Interest rates continued to march higher in the third quarter. In July the Federal Reserve raised the Fed Funds rate for the tenth time to a range of 5.25%-5.5%. The labor market remains firm with the unemployment rate to 3.8%. Although inflation has declined, it is still not near the Fed’s target of 2%. The battle to bring inflation down is being complicated by higher energy prices due to OPEC+ withholding production, a still firm economy, strong labor markets, and high interest rates which trickles into inflation of goods and services.
Fed officials are concerned about the risk of raising rates too little and allowing high inflation to grow entrenched and raising rates too much and causing a severe downturn. A recession in the next six to nine months is still a strong possibility. The full impact of the ten interest rate increases has yet to be felt. The yield curve remains inverted, although less so, an event which typically is a precursor to recessions. If an economic slowdown were to occur, then we can expect a pivot to rate cuts. However, absent a recession, which should be preceded by a climb in the unemployment rate, short term interest rates may remain at current levels for an extended period. The Fed did not raise rates at its September meeting but in his statement, Fed chairman Powell indicated rates will stay higher for longer. This has spooked both bond and equity markets. Bond yields rose significantly near quarter end as a result.
Here is a recap of yield levels this year for US treasury securities:
As this chart shows, the yield curve’s inversion is not as extreme. The 2– to 10-year spread is now -47 basis points versus -106 basis points at the end of June. With the Fed almost done with rate hikes there is less risk of much higher short-term rates. The more extreme move in the 10-year can only be explained by heightened fears of inflation and possibly a supply demand imbalance for US government securities; the Fed has been reducing its holdings of treasuries through both maturities and outright sales while at the same time the government’s growing deficit has increased the supply of treasuries.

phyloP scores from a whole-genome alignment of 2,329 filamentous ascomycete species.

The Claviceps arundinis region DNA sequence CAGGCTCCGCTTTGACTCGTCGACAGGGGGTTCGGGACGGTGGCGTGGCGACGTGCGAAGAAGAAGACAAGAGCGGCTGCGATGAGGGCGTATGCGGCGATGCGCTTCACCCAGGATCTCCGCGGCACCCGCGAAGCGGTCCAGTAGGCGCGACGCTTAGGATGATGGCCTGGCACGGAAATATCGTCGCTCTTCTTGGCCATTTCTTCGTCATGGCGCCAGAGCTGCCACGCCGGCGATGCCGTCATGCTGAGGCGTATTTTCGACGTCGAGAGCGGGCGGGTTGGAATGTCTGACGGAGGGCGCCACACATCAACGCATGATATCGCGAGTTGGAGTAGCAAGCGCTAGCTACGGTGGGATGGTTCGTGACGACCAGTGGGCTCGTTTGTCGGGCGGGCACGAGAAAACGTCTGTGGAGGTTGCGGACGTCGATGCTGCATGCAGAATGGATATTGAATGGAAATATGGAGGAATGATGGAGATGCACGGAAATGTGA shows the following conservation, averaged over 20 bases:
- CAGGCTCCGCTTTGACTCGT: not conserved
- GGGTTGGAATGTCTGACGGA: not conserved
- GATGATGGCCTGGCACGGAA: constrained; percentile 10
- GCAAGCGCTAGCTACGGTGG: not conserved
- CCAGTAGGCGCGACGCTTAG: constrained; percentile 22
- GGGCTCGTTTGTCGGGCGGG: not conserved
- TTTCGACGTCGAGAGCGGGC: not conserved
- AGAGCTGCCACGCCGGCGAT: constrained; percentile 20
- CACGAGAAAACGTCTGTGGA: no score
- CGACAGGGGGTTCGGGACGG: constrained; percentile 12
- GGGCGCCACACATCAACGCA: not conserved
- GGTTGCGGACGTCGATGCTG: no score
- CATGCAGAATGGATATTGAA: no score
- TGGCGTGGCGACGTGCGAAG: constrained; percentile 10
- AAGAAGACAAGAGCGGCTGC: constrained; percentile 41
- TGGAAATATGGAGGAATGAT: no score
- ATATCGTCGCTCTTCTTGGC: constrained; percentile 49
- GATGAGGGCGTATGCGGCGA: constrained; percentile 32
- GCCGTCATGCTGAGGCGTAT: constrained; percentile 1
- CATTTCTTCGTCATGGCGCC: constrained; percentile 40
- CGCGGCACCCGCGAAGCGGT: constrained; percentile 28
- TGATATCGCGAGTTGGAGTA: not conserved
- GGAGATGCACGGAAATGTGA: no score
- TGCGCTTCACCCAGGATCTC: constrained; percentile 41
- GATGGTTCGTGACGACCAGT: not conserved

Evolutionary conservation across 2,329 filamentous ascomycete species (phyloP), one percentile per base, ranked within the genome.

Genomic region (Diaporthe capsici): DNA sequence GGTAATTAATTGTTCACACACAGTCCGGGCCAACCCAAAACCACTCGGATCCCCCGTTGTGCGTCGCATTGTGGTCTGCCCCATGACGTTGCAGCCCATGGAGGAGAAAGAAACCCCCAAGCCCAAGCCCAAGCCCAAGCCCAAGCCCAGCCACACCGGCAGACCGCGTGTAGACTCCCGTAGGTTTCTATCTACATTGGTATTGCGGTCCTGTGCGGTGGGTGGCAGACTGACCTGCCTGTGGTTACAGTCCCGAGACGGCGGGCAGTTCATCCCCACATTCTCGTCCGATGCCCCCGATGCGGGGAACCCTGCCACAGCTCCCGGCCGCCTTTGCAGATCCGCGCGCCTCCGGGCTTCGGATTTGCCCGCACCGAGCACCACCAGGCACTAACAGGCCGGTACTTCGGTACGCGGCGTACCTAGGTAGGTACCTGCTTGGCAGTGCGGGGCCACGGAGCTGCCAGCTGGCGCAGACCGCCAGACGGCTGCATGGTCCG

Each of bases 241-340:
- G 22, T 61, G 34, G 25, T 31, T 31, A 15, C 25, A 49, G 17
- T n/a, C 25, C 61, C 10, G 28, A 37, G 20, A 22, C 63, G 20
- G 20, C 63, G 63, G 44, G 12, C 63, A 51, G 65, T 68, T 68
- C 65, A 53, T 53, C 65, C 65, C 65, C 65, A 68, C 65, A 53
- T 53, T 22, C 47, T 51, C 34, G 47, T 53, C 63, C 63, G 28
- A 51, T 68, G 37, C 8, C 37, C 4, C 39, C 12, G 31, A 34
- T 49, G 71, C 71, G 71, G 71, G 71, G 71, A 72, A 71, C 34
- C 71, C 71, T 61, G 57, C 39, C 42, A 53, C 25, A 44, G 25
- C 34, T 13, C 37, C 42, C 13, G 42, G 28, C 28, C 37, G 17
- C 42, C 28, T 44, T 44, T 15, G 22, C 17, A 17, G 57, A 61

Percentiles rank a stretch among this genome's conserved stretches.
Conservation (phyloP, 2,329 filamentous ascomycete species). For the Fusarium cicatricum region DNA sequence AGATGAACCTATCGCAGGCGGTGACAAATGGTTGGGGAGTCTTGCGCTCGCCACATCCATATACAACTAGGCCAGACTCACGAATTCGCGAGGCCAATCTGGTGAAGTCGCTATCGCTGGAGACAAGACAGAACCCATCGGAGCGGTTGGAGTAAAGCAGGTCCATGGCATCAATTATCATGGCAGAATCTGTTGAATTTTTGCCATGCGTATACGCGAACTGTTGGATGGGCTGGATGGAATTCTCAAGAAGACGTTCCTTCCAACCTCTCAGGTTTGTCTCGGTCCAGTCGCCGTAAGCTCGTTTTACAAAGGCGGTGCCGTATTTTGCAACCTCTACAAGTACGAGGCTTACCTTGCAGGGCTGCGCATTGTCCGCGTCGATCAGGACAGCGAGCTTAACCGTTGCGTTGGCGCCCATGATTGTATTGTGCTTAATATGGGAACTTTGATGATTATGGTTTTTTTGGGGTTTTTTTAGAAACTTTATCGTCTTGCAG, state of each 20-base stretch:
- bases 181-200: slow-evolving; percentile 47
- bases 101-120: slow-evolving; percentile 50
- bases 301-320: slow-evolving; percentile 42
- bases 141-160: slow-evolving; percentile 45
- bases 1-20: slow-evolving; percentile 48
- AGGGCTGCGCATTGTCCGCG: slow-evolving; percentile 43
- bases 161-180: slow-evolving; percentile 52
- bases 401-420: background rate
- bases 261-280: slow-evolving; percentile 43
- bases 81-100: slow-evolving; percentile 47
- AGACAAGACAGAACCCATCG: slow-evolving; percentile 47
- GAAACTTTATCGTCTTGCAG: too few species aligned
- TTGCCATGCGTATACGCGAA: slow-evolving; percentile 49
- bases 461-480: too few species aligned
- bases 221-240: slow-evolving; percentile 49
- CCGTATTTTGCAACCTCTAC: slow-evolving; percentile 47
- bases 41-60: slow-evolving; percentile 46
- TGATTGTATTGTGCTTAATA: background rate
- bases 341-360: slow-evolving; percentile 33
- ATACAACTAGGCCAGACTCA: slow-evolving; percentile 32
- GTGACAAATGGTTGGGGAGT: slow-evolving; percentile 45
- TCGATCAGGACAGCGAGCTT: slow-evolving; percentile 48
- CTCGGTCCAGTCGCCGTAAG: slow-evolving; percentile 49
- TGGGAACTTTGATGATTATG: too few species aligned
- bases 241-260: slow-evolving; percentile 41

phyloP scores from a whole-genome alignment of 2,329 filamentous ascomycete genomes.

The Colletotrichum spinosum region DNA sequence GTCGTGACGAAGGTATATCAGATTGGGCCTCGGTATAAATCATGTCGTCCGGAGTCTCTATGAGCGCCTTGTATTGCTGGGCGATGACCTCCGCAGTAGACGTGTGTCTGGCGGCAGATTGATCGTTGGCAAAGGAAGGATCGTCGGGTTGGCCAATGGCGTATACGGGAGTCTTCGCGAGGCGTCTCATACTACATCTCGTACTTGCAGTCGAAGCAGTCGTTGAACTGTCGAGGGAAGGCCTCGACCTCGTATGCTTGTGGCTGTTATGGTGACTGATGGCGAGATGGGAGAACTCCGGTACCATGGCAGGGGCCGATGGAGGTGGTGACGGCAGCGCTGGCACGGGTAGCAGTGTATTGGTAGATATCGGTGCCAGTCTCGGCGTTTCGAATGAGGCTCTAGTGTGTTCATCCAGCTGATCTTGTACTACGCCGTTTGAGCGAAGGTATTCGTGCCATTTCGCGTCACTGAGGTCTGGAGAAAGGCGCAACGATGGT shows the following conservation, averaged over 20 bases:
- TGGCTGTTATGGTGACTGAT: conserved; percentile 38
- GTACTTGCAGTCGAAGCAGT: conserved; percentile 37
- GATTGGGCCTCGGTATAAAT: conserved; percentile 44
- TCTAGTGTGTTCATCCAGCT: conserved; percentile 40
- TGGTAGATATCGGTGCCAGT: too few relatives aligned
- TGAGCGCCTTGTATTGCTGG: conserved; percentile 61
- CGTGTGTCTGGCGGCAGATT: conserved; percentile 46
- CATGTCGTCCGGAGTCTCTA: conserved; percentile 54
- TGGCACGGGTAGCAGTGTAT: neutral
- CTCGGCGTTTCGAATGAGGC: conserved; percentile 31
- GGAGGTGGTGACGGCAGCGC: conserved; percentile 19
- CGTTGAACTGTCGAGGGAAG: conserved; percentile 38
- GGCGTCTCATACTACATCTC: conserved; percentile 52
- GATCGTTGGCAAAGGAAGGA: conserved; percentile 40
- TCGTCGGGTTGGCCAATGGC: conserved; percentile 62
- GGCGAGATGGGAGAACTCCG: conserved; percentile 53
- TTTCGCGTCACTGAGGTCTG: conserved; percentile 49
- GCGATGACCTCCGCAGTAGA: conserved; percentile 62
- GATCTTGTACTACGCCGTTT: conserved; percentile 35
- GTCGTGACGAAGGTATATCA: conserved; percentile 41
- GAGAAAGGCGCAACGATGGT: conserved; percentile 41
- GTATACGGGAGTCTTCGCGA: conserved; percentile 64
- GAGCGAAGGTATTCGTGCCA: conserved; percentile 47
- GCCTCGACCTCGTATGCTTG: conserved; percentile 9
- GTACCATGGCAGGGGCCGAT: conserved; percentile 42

Total returns on all types of bonds have been negative this year. We have emphasized shorter maturity bonds as interest rates moved higher. The worst returns have been on ultra long bonds. Take for example the US Treasury 1.25% due May 15, 2052, which today trades at a price less than $50 down from $100 less than 3 years ago. A return even worse than you would experience in the stock market. A sharp reversal in interest rates would of course see these bonds increase significantly in price.
While the current level of yields exceeded our expectations, we feel current interest rate levels are at or near the peak for this cycle. Short term rates at a 22 year will eventually work their way into slowing the economy. The sharp increase in longer term rates will act as a mechanism to slow growth and is in effect acting as another rate increase. Therefore, while it may be an extended period before rate cuts, absent a further spike in inflation, it does not mean interest rates have to rise much further.
Going forward we see four factors which can negatively impact the economy and contribute to causing a recession:
- Costly labor agreements as highlighted by the auto workers and Hollywood workers’ strikes, among others.
- A potential government shutdown once the current budget agreement expires in mid-November.